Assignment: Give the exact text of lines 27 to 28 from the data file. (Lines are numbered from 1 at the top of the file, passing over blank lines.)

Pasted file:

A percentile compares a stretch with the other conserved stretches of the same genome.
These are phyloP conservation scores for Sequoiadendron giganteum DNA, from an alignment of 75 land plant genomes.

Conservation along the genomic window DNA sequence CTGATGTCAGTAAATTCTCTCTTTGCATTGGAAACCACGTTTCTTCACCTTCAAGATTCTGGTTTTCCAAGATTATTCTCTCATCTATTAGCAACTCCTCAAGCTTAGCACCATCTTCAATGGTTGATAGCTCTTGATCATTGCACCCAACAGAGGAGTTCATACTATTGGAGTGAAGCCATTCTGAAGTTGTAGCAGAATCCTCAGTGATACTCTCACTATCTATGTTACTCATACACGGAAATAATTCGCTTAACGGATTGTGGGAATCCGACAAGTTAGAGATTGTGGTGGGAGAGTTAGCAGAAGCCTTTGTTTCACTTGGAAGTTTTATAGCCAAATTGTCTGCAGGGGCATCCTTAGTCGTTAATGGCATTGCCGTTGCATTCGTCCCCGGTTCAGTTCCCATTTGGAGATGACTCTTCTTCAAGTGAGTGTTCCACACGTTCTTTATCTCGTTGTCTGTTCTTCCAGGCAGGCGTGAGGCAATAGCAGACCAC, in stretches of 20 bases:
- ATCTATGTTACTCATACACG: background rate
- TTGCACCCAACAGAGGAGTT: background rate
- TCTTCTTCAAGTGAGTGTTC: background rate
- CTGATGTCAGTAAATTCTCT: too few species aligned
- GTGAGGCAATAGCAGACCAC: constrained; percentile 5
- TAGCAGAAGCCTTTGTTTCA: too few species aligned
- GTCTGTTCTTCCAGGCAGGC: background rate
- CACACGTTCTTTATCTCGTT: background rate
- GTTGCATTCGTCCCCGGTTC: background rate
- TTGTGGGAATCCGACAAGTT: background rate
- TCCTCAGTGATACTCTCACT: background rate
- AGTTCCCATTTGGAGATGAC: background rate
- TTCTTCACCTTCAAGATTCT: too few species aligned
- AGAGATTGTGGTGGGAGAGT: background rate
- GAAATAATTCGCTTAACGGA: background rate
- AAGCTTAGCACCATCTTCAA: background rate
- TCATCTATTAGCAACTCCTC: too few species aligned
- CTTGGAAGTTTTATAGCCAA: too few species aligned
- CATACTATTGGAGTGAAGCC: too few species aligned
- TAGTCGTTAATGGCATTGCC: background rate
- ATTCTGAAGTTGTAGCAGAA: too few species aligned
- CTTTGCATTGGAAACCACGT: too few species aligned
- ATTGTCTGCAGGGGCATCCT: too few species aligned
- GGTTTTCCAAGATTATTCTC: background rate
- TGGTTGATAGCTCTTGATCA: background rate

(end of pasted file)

- GGTTTTCCAAGATTATTCTC: background rate
- TGGTTGATAGCTCTTGATCA: background rate